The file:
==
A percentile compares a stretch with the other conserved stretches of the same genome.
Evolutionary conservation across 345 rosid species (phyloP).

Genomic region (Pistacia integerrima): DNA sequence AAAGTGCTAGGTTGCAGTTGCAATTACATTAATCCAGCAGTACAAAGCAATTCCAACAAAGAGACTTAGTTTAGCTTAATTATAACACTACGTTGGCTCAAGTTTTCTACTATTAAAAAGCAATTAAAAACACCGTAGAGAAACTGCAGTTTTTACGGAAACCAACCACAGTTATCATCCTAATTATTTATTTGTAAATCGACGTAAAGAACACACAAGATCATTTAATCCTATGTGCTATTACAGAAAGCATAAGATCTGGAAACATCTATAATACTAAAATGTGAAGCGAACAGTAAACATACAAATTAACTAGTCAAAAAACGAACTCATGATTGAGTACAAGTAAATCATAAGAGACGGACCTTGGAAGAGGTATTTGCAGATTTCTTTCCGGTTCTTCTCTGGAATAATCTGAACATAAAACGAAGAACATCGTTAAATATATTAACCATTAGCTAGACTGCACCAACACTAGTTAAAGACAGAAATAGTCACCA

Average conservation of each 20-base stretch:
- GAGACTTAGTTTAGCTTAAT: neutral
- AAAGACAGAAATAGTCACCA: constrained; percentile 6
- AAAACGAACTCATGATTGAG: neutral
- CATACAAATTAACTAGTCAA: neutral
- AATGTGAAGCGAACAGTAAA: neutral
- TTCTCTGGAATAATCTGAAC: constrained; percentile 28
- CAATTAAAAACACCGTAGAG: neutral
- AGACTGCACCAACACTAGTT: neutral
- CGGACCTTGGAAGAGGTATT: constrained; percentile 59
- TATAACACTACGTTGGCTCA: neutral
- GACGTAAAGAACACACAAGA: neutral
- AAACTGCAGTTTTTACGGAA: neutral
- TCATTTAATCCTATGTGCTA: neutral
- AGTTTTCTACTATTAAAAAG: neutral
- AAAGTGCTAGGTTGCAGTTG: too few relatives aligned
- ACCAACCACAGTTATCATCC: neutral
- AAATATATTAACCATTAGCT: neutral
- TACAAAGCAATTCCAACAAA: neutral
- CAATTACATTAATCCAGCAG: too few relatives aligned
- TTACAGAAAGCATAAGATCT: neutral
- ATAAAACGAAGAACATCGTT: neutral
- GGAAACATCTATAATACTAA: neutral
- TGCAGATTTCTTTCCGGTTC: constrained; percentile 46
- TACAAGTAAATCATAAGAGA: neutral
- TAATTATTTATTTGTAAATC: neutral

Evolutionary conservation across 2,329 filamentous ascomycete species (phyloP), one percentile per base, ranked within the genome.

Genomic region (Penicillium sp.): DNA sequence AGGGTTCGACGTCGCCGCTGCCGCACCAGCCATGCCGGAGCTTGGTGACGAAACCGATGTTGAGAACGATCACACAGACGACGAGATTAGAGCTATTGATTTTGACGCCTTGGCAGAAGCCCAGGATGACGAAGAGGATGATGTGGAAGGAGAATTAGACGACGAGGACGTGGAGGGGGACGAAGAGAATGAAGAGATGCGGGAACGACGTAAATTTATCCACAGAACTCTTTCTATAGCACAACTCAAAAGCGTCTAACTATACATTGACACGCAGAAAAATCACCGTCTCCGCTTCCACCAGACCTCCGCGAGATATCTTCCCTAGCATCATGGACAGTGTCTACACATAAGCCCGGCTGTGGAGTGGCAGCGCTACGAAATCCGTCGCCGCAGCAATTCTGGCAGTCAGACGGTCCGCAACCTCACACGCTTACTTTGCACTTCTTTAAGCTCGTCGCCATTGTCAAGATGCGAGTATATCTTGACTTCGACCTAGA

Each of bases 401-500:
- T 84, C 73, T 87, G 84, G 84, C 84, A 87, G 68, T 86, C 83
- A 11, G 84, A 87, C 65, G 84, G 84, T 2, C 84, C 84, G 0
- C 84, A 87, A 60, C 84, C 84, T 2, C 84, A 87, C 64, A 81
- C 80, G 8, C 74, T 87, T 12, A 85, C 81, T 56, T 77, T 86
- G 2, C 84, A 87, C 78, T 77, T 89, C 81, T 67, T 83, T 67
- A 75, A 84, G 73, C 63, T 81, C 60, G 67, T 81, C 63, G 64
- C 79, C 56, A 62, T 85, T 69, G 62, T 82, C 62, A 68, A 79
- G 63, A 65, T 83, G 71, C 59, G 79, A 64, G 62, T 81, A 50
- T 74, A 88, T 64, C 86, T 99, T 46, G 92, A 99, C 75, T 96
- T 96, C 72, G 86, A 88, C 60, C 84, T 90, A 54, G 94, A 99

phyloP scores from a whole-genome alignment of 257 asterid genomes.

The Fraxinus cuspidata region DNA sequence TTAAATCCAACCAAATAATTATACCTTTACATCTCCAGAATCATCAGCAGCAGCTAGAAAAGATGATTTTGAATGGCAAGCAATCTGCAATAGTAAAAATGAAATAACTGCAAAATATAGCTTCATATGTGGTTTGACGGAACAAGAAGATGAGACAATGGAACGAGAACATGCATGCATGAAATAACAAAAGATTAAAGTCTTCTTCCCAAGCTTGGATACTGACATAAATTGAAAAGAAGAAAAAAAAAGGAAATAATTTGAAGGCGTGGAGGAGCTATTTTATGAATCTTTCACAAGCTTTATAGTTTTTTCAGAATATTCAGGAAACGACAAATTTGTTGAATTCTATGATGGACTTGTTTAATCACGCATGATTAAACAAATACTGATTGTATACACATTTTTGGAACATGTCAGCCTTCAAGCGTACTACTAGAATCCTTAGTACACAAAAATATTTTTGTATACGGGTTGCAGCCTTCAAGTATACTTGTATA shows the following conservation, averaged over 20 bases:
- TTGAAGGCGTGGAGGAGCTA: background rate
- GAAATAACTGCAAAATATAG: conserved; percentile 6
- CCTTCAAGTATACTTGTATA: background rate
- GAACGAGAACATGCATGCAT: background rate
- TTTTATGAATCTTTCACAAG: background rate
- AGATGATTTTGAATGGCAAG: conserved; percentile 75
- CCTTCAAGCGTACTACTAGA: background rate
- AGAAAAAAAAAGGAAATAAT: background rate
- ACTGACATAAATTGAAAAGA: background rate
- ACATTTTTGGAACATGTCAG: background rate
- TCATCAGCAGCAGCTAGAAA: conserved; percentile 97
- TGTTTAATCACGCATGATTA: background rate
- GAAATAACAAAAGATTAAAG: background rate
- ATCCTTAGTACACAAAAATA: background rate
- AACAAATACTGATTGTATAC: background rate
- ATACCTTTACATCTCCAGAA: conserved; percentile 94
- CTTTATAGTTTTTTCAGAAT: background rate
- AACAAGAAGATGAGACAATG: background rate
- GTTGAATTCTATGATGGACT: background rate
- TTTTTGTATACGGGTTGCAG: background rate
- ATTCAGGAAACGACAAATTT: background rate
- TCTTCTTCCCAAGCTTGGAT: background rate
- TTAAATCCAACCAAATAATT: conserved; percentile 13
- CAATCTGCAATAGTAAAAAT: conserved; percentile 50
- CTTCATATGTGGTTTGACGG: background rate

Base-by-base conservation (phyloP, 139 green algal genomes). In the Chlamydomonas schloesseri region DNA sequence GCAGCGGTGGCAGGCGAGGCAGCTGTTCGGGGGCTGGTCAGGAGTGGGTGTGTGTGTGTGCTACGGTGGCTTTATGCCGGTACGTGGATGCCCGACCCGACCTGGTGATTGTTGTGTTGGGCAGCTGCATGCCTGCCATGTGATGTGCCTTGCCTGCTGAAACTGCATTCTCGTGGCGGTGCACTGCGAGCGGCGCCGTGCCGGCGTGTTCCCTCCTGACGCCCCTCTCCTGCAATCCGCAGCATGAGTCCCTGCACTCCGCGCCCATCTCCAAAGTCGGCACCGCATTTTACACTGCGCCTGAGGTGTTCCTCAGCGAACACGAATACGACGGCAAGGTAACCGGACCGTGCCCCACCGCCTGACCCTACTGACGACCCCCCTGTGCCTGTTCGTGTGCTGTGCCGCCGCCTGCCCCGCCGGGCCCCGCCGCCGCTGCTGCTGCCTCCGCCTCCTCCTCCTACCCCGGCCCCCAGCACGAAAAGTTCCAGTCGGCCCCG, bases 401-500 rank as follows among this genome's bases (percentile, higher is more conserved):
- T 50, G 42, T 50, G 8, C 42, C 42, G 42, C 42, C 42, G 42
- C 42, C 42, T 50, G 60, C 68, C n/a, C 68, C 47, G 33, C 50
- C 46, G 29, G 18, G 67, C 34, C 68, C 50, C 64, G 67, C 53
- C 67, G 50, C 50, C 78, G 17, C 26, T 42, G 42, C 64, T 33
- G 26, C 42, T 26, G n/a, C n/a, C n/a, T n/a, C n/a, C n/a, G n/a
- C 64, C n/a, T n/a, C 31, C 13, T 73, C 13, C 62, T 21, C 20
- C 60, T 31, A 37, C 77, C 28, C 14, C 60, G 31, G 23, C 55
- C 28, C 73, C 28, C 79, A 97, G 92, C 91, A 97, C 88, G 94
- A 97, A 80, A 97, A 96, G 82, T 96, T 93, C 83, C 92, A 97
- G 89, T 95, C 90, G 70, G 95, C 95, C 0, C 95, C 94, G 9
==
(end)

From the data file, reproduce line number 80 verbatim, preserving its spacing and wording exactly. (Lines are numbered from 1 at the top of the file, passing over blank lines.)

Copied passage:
- G 89, T 95, C 90, G 70, G 95, C 95, C 0, C 95, C 94, G 9